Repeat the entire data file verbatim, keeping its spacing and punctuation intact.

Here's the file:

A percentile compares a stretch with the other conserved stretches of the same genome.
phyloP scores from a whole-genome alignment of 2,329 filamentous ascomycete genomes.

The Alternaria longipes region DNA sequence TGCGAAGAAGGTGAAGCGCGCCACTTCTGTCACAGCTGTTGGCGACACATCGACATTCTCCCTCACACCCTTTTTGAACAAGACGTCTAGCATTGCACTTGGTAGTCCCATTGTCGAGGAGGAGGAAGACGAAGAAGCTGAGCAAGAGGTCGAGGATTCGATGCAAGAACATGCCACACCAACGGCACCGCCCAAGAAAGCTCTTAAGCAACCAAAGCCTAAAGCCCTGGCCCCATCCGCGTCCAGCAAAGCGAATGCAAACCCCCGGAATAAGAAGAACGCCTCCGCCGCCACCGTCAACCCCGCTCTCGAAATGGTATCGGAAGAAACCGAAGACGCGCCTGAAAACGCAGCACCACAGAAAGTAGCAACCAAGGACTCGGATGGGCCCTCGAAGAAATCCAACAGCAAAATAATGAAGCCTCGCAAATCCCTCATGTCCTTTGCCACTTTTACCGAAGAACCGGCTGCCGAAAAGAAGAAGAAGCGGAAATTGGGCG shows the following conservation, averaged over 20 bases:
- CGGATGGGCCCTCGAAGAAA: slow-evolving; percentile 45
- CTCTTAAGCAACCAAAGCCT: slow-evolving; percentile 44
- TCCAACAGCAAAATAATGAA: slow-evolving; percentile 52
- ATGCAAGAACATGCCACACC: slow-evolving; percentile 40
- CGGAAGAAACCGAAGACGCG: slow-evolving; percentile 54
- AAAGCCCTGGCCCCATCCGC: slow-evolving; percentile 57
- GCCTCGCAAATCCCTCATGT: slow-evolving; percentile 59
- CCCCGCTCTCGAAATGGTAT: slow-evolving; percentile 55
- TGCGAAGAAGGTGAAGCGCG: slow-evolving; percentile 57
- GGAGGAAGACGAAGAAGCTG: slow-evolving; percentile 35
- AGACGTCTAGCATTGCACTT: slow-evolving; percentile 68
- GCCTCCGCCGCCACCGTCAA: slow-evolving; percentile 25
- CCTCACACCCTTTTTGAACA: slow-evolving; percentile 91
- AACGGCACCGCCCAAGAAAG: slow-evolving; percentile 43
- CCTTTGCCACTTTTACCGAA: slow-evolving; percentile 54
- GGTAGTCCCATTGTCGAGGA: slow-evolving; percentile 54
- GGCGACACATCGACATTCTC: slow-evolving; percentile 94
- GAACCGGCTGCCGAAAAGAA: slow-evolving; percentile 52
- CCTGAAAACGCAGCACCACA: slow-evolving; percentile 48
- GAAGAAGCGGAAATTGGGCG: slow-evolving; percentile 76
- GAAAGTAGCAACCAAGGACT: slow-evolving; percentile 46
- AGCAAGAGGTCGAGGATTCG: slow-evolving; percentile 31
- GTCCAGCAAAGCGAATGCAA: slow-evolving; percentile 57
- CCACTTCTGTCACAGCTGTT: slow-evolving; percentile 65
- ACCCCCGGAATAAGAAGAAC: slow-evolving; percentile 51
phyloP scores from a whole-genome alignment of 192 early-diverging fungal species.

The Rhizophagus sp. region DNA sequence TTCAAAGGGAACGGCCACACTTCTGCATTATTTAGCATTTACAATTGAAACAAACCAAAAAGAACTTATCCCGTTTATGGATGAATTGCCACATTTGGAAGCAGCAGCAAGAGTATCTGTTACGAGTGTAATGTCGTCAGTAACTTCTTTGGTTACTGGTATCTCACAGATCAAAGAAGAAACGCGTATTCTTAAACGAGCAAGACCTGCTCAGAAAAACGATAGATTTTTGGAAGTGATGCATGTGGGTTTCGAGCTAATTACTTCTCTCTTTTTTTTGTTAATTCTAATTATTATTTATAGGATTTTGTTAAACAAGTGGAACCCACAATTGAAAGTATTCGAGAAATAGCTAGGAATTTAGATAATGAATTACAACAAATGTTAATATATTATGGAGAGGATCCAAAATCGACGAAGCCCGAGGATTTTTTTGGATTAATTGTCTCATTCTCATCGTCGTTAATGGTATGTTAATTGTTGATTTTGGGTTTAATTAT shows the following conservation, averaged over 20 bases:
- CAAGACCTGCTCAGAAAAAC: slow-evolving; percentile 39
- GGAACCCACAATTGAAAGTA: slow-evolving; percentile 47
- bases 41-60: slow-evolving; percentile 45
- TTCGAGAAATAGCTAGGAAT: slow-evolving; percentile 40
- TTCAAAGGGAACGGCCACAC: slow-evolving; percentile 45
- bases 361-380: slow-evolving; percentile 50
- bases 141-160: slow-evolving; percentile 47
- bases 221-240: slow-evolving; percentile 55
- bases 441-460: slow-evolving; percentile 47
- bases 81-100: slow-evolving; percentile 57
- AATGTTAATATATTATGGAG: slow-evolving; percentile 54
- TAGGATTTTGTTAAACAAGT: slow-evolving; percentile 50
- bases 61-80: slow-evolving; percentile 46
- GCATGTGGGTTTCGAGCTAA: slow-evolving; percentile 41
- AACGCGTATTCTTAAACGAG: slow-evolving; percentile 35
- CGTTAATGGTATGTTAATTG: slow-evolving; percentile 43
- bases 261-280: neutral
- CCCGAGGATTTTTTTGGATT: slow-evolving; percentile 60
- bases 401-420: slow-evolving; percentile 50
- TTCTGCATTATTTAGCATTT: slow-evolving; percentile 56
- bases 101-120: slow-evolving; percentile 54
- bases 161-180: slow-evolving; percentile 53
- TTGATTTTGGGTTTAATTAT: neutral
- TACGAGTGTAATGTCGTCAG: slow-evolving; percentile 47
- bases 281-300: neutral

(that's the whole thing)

A percentile compares a stretch with the other conserved stretches of the same genome.
phyloP scores from a whole-genome alignment of 2,329 filamentous ascomycete genomes.

The Alternaria longipes region DNA sequence TGCGAAGAAGGTGAAGCGCGCCACTTCTGTCACAGCTGTTGGCGACACATCGACATTCTCCCTCACACCCTTTTTGAACAAGACGTCTAGCATTGCACTTGGTAGTCCCATTGTCGAGGAGGAGGAAGACGAAGAAGCTGAGCAAGAGGTCGAGGATTCGATGCAAGAACATGCCACACCAACGGCACCGCCCAAGAAAGCTCTTAAGCAACCAAAGCCTAAAGCCCTGGCCCCATCCGCGTCCAGCAAAGCGAATGCAAACCCCCGGAATAAGAAGAACGCCTCCGCCGCCACCGTCAACCCCGCTCTCGAAATGGTATCGGAAGAAACCGAAGACGCGCCTGAAAACGCAGCACCACAGAAAGTAGCAACCAAGGACTCGGATGGGCCCTCGAAGAAATCCAACAGCAAAATAATGAAGCCTCGCAAATCCCTCATGTCCTTTGCCACTTTTACCGAAGAACCGGCTGCCGAAAAGAAGAAGAAGCGGAAATTGGGCG shows the following conservation, averaged over 20 bases:
- CGGATGGGCCCTCGAAGAAA: slow-evolving; percentile 45
- CTCTTAAGCAACCAAAGCCT: slow-evolving; percentile 44
- TCCAACAGCAAAATAATGAA: slow-evolving; percentile 52
- ATGCAAGAACATGCCACACC: slow-evolving; percentile 40
- CGGAAGAAACCGAAGACGCG: slow-evolving; percentile 54
- AAAGCCCTGGCCCCATCCGC: slow-evolving; percentile 57
- GCCTCGCAAATCCCTCATGT: slow-evolving; percentile 59
- CCCCGCTCTCGAAATGGTAT: slow-evolving; percentile 55
- TGCGAAGAAGGTGAAGCGCG: slow-evolving; percentile 57
- GGAGGAAGACGAAGAAGCTG: slow-evolving; percentile 35
- AGACGTCTAGCATTGCACTT: slow-evolving; percentile 68
- GCCTCCGCCGCCACCGTCAA: slow-evolving; percentile 25
- CCTCACACCCTTTTTGAACA: slow-evolving; percentile 91
- AACGGCACCGCCCAAGAAAG: slow-evolving; percentile 43
- CCTTTGCCACTTTTACCGAA: slow-evolving; percentile 54
- GGTAGTCCCATTGTCGAGGA: slow-evolving; percentile 54
- GGCGACACATCGACATTCTC: slow-evolving; percentile 94
- GAACCGGCTGCCGAAAAGAA: slow-evolving; percentile 52
- CCTGAAAACGCAGCACCACA: slow-evolving; percentile 48
- GAAGAAGCGGAAATTGGGCG: slow-evolving; percentile 76
- GAAAGTAGCAACCAAGGACT: slow-evolving; percentile 46
- AGCAAGAGGTCGAGGATTCG: slow-evolving; percentile 31
- GTCCAGCAAAGCGAATGCAA: slow-evolving; percentile 57
- CCACTTCTGTCACAGCTGTT: slow-evolving; percentile 65
- ACCCCCGGAATAAGAAGAAC: slow-evolving; percentile 51
phyloP scores from a whole-genome alignment of 192 early-diverging fungal species.

The Rhizophagus sp. region DNA sequence TTCAAAGGGAACGGCCACACTTCTGCATTATTTAGCATTTACAATTGAAACAAACCAAAAAGAACTTATCCCGTTTATGGATGAATTGCCACATTTGGAAGCAGCAGCAAGAGTATCTGTTACGAGTGTAATGTCGTCAGTAACTTCTTTGGTTACTGGTATCTCACAGATCAAAGAAGAAACGCGTATTCTTAAACGAGCAAGACCTGCTCAGAAAAACGATAGATTTTTGGAAGTGATGCATGTGGGTTTCGAGCTAATTACTTCTCTCTTTTTTTTGTTAATTCTAATTATTATTTATAGGATTTTGTTAAACAAGTGGAACCCACAATTGAAAGTATTCGAGAAATAGCTAGGAATTTAGATAATGAATTACAACAAATGTTAATATATTATGGAGAGGATCCAAAATCGACGAAGCCCGAGGATTTTTTTGGATTAATTGTCTCATTCTCATCGTCGTTAATGGTATGTTAATTGTTGATTTTGGGTTTAATTAT shows the following conservation, averaged over 20 bases:
- CAAGACCTGCTCAGAAAAAC: slow-evolving; percentile 39
- GGAACCCACAATTGAAAGTA: slow-evolving; percentile 47
- bases 41-60: slow-evolving; percentile 45
- TTCGAGAAATAGCTAGGAAT: slow-evolving; percentile 40
- TTCAAAGGGAACGGCCACAC: slow-evolving; percentile 45
- bases 361-380: slow-evolving; percentile 50
- bases 141-160: slow-evolving; percentile 47
- bases 221-240: slow-evolving; percentile 55
- bases 441-460: slow-evolving; percentile 47
- bases 81-100: slow-evolving; percentile 57
- AATGTTAATATATTATGGAG: slow-evolving; percentile 54
- TAGGATTTTGTTAAACAAGT: slow-evolving; percentile 50
- bases 61-80: slow-evolving; percentile 46
- GCATGTGGGTTTCGAGCTAA: slow-evolving; percentile 41
- AACGCGTATTCTTAAACGAG: slow-evolving; percentile 35
- CGTTAATGGTATGTTAATTG: slow-evolving; percentile 43
- bases 261-280: neutral
- CCCGAGGATTTTTTTGGATT: slow-evolving; percentile 60
- bases 401-420: slow-evolving; percentile 50
- TTCTGCATTATTTAGCATTT: slow-evolving; percentile 56
- bases 101-120: slow-evolving; percentile 54
- bases 161-180: slow-evolving; percentile 53
- TTGATTTTGGGTTTAATTAT: neutral
- TACGAGTGTAATGTCGTCAG: slow-evolving; percentile 47
- bases 281-300: neutral